Turning to our non-GAAP results. Total gross margin for the quarter was 68.4% of revenue above our long-term model range of 66% to 68%. Product gross margins were 71.9%, up, 1.9 points year-over-year, and up 0.5 point compared to Q4 of '07. This improvement was a result of a favorable mix towards high margin infrastructure products, particularly in T and M-Series. We also enjoyed a favorable ratio of feature-rich pick service in our of equipment mix, and as Scott indicated, Q1 is also a good quarter for us without a next series, with several large deployments during the quarter.
Our performance of the edge in Q1 was solid, while the outstanding performances, several of our core products, heavily influenced margins. We also continued to focus on cost improvements in our manufacturing and operation, and in the quarter, we saw improvement in growth margins due to these ongoing efforts. Services gross margin were 52.5% for the quarter, down 1.3 percentage point year-over-year, mainly due to the timing of product purchases that are required to support the growth of the business, and up four-tenths of a point compared to Q4 of '07 due to our ongoing operational efficiencies.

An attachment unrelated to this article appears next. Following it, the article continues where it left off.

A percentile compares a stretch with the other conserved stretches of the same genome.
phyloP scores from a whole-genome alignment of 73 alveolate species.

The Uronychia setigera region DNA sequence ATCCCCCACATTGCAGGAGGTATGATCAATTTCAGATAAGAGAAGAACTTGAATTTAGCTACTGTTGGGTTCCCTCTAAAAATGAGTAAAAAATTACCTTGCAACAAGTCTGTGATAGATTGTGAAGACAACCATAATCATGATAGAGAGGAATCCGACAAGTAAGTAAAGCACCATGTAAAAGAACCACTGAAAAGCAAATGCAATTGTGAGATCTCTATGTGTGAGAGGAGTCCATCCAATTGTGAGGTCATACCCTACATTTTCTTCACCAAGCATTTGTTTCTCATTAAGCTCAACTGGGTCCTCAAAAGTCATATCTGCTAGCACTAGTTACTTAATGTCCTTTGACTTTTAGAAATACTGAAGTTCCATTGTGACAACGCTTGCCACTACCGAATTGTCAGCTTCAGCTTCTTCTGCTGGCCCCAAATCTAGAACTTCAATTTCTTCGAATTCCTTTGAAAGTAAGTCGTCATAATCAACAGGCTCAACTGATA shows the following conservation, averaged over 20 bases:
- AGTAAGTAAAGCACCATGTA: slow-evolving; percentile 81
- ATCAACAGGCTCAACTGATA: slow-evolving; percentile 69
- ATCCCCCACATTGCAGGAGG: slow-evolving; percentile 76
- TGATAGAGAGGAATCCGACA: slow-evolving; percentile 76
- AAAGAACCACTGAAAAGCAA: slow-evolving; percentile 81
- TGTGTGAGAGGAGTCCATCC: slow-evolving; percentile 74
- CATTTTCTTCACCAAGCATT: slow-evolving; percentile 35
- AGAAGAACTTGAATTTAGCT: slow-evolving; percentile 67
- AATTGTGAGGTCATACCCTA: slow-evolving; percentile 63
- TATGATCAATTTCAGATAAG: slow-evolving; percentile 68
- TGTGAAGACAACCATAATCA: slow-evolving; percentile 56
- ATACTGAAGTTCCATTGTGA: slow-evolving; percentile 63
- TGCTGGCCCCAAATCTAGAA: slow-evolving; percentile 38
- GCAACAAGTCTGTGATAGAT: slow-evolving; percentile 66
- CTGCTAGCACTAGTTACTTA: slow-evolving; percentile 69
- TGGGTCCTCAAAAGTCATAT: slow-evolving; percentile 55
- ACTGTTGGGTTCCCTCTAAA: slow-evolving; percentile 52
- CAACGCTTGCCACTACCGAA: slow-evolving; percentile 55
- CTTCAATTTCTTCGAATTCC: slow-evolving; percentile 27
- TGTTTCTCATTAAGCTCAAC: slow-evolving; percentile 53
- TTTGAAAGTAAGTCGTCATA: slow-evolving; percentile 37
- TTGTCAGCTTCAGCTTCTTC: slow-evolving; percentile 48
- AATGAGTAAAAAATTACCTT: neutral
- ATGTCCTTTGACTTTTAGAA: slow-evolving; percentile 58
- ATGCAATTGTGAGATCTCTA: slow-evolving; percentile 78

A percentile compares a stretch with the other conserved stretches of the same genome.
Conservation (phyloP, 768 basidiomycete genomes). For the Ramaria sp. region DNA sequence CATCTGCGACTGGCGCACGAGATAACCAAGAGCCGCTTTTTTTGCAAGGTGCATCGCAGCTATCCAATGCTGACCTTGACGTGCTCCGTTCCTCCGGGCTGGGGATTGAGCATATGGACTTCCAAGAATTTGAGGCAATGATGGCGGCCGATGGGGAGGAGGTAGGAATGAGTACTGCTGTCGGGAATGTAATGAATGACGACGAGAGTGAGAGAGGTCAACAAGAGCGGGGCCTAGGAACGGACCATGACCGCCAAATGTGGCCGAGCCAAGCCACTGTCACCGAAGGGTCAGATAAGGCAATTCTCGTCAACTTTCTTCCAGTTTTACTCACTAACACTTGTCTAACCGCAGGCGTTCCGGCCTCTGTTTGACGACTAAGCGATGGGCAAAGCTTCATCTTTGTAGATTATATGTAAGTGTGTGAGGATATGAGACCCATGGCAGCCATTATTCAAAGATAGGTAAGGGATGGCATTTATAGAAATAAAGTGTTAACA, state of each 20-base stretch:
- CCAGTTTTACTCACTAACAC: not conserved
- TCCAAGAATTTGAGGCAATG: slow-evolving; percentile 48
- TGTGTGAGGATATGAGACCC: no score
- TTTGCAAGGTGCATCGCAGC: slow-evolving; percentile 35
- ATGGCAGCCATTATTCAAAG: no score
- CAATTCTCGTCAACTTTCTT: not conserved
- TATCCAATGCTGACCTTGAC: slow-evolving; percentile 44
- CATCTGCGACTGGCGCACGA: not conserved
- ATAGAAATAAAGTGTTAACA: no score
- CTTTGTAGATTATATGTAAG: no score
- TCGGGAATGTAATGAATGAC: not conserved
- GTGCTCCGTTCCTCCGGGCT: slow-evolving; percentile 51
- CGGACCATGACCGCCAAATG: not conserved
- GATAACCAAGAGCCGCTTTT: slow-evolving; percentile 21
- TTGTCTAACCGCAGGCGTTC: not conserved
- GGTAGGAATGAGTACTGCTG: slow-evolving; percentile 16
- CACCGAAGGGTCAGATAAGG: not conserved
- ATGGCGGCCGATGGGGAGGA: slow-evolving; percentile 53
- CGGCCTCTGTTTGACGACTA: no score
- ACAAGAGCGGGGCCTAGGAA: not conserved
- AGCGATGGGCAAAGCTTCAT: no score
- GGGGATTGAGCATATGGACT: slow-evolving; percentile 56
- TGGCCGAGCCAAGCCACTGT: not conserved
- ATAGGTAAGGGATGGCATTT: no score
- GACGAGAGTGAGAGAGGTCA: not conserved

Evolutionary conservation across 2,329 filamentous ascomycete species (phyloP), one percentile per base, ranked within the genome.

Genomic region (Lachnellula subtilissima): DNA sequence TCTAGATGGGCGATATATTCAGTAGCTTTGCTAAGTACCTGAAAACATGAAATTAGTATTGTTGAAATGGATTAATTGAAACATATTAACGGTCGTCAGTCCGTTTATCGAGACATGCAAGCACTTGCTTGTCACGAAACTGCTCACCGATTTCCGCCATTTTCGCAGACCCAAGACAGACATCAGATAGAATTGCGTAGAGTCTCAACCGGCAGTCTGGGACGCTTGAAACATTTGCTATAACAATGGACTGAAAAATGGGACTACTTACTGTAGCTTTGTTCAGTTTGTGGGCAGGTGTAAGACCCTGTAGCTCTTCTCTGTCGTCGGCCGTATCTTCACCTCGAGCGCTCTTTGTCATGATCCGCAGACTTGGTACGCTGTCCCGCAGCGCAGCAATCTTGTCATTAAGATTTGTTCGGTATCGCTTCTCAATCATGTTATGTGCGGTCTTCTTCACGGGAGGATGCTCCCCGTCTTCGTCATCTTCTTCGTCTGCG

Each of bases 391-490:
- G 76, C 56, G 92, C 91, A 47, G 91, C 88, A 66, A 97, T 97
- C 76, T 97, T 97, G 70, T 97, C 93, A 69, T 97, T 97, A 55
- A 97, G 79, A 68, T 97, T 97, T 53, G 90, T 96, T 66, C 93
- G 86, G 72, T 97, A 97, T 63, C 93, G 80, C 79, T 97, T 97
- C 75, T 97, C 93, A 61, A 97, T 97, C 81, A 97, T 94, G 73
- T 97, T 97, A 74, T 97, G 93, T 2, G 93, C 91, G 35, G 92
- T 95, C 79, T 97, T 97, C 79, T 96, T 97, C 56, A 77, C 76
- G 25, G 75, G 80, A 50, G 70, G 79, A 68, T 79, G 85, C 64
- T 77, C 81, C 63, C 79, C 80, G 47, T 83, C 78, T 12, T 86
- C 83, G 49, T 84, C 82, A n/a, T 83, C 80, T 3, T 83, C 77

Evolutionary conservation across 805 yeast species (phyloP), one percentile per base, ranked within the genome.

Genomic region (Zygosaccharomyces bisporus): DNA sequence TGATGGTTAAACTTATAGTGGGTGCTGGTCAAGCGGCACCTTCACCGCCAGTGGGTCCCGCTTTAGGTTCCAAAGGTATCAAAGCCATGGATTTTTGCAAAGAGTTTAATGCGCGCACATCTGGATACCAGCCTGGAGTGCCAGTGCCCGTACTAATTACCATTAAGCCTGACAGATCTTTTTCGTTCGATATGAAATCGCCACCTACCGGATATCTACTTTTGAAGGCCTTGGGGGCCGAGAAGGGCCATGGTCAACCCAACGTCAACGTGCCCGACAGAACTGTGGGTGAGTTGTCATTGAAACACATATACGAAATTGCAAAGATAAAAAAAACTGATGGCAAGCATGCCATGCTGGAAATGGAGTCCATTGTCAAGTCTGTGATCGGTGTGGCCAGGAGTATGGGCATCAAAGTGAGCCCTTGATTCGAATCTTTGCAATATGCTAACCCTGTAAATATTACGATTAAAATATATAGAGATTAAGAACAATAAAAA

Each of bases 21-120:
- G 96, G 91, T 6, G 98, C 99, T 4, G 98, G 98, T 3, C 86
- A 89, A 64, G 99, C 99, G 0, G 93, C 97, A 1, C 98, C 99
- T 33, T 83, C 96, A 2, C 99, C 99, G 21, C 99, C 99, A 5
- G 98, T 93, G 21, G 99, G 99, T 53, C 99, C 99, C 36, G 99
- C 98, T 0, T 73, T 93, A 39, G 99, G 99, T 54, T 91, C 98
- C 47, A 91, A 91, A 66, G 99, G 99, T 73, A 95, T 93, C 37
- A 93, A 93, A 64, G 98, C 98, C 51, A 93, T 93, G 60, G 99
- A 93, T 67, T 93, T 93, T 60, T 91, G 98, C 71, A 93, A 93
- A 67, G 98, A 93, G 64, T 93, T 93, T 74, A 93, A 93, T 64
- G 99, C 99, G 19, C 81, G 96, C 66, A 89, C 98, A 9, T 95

Operating expenses totaled $369.6 million or 44.9% of revenue. This represents an improvement of 2.4 percentage points from Q1 of last year, when expenses were 47.3% of revenue. Operating expenses were up only 3% from the fourth quarter, despite higher compensation expenses associated with [FICA], and other benefits that are seasonally alighted into this first quarter. In particular, we exhibited good control in sales and marketing expense, which clearly did not limit our ability to drive revenues in the period.
R&D expenses totaled $160.3 million or 19.5% of revenue. And sales and marketing expenses totaled $178.5 million or 21.7% of revenue, all of which were in-line with our Q4 expenses level.
Operating profit for the quarter was very strong in a $193 million, resulting in an operating margin of 23.5% of revenue. This is an improvement of 3.9 percentage points over Q1 of last year. The main drivers of this improvement are the gross margin growth and the leveraging our operating expenses that we have focused on building into the model, while we continue to invest in the R&D and sales and marketing areas of our business.